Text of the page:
Each morning Bodie has done his business outside, no problem, even sleeping through the night. Bless his little heart. He is fed afterwards but for the last two days in a row, without warning, he has left me a present in his x-pen. The early morning gift has now become a pattern, and not a pretty pattern; before I’ve even had my coffee. Yesterday I was determined things would roll differently. After the dogs ate we immediately ran outside. I vowed that even if it took twenty minutes we would stay out there. Which we did, staying out there for twenty minutes or longer. But nothing happened, business-wise. No, wait. Something even better happened.
Ever since Razzie growled at Bodie through the x-pen she has become a bit enamored with her new-found leadership status. While the eastern sky displayed a beautiful red-streaked sunrise over the neighbor’s house, Razz and Brodie fostered the beginning of a lifelong relationship. The two dogs “danced” for a full twenty minutes. Bodie dropped into a classic Border Collie down, a genetic behavior hard-wired into his little brain. His gold head was on the ground between his little front feet, his back feet curled unseen under him. Razzie came over to him, tail fanned over her back, her neck arched like a prancing stallion. She sniffed Brodie who jumped up and sprang toward Razz. Surprised by the pup’s audacity, she leaped backwards. They continued this way for several minutes, each becoming more relaxed and playful, Bodie yipping and Razz allowing the pup closer to her. Finally Razz went into a classic canine play bow, butt in the air, front feet down on the ground, tail straight out and wagging. Her eyes were bright and sparkling.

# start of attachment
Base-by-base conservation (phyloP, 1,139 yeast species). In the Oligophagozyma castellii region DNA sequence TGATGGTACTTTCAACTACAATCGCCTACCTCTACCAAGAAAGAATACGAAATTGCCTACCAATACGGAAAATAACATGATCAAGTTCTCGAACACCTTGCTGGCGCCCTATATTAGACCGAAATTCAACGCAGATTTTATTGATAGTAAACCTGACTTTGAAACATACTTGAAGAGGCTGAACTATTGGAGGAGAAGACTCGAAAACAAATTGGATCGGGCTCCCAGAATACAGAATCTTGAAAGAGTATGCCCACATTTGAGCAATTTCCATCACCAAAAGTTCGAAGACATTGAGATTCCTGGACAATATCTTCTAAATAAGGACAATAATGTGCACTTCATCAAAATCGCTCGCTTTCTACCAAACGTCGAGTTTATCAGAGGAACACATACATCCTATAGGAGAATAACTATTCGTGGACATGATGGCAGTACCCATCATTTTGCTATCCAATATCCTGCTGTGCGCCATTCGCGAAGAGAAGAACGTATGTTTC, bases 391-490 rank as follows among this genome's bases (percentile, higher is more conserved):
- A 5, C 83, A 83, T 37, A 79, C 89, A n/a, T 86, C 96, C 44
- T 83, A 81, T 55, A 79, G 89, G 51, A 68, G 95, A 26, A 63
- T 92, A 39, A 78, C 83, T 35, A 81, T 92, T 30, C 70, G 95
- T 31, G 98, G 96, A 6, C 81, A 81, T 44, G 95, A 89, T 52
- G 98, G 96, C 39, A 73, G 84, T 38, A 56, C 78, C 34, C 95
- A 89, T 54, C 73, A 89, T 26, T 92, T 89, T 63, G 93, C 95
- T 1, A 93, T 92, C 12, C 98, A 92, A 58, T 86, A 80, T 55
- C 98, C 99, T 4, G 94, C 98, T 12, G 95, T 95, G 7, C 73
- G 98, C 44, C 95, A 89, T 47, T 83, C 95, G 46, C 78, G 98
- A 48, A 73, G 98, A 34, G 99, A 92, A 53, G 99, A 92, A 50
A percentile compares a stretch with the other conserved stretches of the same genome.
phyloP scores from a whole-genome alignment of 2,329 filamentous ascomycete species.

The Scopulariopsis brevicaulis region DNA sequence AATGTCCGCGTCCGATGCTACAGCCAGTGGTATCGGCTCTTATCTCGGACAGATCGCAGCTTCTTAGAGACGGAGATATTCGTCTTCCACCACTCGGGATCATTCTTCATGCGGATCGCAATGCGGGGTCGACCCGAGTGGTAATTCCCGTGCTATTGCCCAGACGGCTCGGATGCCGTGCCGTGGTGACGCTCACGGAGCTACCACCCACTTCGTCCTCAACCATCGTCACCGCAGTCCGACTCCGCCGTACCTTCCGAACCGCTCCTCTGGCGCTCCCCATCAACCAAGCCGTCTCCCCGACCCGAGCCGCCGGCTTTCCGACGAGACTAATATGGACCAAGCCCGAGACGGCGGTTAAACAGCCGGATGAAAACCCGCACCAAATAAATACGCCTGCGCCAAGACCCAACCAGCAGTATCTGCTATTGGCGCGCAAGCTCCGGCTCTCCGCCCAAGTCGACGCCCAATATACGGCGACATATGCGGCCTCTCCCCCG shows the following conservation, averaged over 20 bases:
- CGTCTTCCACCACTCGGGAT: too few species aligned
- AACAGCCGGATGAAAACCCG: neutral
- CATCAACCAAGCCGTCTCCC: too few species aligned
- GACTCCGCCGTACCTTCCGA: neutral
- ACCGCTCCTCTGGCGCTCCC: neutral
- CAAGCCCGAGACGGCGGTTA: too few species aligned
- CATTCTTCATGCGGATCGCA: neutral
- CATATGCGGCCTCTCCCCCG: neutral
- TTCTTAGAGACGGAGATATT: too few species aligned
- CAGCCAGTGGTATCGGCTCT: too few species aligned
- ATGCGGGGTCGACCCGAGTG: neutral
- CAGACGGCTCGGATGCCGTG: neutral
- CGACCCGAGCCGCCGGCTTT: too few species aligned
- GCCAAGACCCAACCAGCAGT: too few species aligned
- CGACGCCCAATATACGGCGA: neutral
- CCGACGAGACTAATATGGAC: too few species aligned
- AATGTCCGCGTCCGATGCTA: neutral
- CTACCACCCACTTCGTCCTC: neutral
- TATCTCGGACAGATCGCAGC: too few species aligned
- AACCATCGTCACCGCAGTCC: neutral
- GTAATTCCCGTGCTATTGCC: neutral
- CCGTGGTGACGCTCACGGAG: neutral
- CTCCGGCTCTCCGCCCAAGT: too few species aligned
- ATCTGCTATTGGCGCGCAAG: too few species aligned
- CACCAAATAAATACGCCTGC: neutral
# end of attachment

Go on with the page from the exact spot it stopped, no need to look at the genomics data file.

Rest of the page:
It is too early to allow the two to run loose in the small grass and concrete yard. Bodie is still too fragile. Over the next six months these encounters will grow stronger. One day I’ll remove Bodie’s long line and they can spend a lifetime playing together in the big back yard.
For now I’m thrilled that the puppy is slowly being accepted into the group. There are times I watch them and don’t get involved and other times I become like a human helicopter parent. Young puppies have not learned the many subtle cues and behaviors that are part of an adult dog’s life. They think nothing of jumping on an older dog’s back, a sign of dominance, or stealing sticks from an older dog. Razz is teaching him though and it fun to watch. When Levi was alive he hated puppies and he taught them how to behave quickly and painfully. Now my two girls are gentle teachers, as is Catcher. Still, I’m not taking any chances until I see Bodie respecting the other dogs.
But I can look in my crystal ball and see the three young dogs and Catcher playing in the late winter, frost-tipped grass. Today was Bodie’s first dance toward acceptance into the pack.